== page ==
FORT CARSON, Colo. -- Arimus Wells has an impressive resume: student body president at Fountain-Fort Carson High School, president of the National Honor's Society, literacy tutor, honor student.

"I have to credit my parents and the teachers in the Fountain-Fort Carson school district," he said. "I would never fathom doing this without them."

A high school senior, Wells, 17, has already been accepted to several prestigious colleges including Howard University and Denver University. He hasn't decided what he wants to study yet, perhaps urban planning, political science or civil engineering. He wants to minor in business.

"One job is not going to satisfy me," he said. "I'll always be looking for the next challenge."

As part of the National Math and Science Initiative, first lady Michelle Obama visited Wells' high school in April, announcing the implementation of three new advanced placement courses, including environmental science, English literature and calculus. Wells enrolled in all of them.

Because of his tenacity and participation in the AP courses, Wells earned an all-expenses paid trip to Washington, D.C. to attend the Feb. 7 White House Science Fair.

"It was amazing," Wells said. "I got to see Barack Obama … It was surreal because I was only three rows away from him."

Although he did not present at the science fair, Wells was one of a few dozen students who received a special invitation to attend the event, which included a bus tour of the national monuments and an exclusive visit to the White House to see the science fair.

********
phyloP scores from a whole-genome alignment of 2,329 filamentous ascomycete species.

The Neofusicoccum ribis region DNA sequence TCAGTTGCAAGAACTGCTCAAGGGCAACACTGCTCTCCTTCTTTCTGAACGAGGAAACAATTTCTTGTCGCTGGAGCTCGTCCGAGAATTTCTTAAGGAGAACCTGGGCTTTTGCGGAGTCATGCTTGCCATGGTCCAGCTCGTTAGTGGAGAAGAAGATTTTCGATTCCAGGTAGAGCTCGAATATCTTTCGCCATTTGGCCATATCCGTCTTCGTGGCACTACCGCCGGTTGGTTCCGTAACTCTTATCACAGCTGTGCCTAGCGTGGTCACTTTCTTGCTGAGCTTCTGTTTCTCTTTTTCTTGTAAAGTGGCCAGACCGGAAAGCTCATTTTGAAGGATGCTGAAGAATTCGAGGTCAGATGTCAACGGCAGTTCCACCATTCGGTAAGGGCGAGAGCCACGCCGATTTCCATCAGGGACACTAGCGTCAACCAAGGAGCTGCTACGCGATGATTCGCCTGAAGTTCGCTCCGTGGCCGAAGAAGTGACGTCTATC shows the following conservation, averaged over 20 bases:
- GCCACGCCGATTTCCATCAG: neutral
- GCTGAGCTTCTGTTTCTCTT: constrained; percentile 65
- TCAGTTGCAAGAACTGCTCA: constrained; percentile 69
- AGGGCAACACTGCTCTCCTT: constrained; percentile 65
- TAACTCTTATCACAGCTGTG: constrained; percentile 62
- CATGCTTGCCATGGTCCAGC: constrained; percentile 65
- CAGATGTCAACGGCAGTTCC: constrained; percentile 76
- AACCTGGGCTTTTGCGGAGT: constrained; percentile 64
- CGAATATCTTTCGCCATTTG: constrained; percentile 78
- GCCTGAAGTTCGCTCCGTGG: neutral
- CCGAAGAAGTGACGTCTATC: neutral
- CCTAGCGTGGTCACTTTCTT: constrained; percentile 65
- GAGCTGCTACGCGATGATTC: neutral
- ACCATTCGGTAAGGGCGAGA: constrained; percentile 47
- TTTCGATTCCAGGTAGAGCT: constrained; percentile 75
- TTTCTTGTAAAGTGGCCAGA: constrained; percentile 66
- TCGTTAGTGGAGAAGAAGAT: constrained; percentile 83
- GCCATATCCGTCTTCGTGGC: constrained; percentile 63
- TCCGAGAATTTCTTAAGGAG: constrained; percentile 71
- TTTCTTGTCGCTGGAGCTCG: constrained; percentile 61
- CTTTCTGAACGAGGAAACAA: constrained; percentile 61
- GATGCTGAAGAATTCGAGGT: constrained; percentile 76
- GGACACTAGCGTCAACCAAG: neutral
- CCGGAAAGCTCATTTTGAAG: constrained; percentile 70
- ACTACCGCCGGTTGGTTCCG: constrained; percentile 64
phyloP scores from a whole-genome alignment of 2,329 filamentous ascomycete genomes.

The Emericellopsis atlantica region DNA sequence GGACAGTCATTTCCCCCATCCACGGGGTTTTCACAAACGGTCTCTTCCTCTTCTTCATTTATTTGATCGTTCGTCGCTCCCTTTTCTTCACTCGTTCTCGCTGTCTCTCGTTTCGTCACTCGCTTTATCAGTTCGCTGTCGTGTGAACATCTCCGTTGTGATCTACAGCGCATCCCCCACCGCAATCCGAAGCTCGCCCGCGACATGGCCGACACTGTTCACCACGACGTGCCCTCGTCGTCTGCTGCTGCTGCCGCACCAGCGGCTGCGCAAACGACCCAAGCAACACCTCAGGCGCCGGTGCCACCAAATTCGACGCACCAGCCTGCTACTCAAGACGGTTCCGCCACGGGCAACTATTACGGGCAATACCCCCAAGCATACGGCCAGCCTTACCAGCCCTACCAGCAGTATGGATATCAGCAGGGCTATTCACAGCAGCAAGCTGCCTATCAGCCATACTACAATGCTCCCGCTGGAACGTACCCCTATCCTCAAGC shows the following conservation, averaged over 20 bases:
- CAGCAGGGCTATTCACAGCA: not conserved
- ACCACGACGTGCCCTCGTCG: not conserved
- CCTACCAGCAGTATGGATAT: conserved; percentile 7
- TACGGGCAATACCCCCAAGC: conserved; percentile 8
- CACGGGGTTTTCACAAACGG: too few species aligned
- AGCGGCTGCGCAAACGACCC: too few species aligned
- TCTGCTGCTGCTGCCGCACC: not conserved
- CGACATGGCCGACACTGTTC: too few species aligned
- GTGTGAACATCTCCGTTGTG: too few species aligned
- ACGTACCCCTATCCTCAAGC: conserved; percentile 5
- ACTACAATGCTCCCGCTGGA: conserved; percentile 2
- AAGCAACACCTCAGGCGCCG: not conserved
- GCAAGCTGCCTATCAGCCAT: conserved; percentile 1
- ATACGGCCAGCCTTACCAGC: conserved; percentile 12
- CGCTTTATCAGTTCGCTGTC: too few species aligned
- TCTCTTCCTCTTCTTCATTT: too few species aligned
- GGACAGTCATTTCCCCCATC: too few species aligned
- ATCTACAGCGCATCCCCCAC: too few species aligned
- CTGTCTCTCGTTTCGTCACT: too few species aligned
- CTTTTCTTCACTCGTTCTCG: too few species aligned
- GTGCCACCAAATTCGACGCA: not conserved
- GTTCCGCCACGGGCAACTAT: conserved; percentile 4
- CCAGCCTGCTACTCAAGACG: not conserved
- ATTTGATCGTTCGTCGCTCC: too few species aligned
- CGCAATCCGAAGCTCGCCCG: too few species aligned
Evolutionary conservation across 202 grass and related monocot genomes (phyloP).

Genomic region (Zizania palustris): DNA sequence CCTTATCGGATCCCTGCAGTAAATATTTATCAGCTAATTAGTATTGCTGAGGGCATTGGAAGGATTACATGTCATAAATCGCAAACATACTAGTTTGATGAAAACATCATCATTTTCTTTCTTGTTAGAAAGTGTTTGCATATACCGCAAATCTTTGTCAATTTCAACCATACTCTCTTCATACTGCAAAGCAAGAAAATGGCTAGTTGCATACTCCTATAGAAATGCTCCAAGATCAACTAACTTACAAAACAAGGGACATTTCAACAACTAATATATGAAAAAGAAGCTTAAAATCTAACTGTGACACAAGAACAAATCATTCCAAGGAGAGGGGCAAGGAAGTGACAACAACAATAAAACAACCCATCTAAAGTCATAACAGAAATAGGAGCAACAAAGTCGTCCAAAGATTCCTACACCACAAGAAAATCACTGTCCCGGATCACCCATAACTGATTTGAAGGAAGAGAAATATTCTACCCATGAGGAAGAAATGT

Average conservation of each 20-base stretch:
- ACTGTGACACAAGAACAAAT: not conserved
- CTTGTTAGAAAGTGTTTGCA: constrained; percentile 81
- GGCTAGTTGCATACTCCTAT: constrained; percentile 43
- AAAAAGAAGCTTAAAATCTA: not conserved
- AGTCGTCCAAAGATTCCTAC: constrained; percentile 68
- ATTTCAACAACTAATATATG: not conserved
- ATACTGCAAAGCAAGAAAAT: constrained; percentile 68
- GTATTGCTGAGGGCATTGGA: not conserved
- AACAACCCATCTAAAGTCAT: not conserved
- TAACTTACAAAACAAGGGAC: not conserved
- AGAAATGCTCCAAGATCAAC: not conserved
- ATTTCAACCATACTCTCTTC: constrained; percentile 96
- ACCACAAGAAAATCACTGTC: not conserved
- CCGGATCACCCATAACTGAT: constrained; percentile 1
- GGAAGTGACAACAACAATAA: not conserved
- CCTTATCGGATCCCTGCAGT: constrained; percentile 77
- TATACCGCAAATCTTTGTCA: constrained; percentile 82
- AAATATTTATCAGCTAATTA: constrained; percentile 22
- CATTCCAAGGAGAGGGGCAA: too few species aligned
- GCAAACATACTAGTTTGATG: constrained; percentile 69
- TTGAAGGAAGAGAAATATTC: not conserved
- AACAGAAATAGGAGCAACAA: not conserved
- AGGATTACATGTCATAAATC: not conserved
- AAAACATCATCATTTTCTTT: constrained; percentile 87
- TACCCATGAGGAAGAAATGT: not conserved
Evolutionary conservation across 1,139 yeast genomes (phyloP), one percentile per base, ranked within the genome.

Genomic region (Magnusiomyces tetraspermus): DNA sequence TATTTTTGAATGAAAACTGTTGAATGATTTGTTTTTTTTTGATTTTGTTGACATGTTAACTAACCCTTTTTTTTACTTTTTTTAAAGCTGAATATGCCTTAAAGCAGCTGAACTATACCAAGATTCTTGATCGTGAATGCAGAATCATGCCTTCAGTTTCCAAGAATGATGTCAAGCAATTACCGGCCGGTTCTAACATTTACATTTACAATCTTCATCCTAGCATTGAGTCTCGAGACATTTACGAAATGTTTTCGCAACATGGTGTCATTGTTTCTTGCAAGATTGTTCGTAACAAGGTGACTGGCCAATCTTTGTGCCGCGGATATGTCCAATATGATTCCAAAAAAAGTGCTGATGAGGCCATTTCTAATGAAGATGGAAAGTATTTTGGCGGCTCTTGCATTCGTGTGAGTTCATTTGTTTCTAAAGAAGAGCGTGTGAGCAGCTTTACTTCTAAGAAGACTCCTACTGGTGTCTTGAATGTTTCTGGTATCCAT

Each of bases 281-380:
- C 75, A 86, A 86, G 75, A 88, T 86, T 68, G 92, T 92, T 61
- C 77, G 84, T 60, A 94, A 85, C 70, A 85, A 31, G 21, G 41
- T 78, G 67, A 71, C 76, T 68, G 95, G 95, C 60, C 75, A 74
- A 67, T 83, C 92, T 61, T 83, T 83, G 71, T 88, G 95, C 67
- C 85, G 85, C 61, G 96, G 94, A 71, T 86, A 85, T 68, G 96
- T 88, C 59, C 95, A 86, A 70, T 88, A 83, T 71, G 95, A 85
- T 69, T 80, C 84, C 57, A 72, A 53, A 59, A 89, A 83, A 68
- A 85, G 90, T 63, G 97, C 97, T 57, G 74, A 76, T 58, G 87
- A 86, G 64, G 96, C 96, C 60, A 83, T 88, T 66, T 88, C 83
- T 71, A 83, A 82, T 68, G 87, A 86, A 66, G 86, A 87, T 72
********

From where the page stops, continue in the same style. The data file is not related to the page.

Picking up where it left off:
"One (science project) I was really impressed with came from fifth- and sixth-graders from St. Louis, Mo.," he said. "They were only 11 or 12 years old and they were already building these lunch boxes that could sanitize themselves."

The son of Sgt. 1st Class Wendell Wells, 1st Space Battalion, 1st Space Brigade, at Peterson Air Force Base, and Wanda Wells, a medical records technician at Evans Army Community Hospital and former Soldier, Arimus Wells said growing up in the military community was both challenging and rewarding.

"I try to look at it from a positive side," he said. "As a military child I was exposed to more cultures, and I think I'm more open-minded. You can go a lot farther if you're open-minded."

"He's a go-getter," said Wanda Wells. "I'm very proud of him."

Wendell Wells echoed his wife's praise.

"He's a very outgoing individual," he said. "He's always been ambitious. Quitting is not in his vocabulary."

Although he has no ambition to join the military, Arimus Wells said he's glad that he was exposed to the military lifestyle growing up.

"I didn't like it here at first, but if you have the opportunity to excel, you should take it," he said. "There are possibilities, but it's up to you to take advantage of them. 'Dream it, think it, be it.' That's the quote I live by. Never stop dreaming."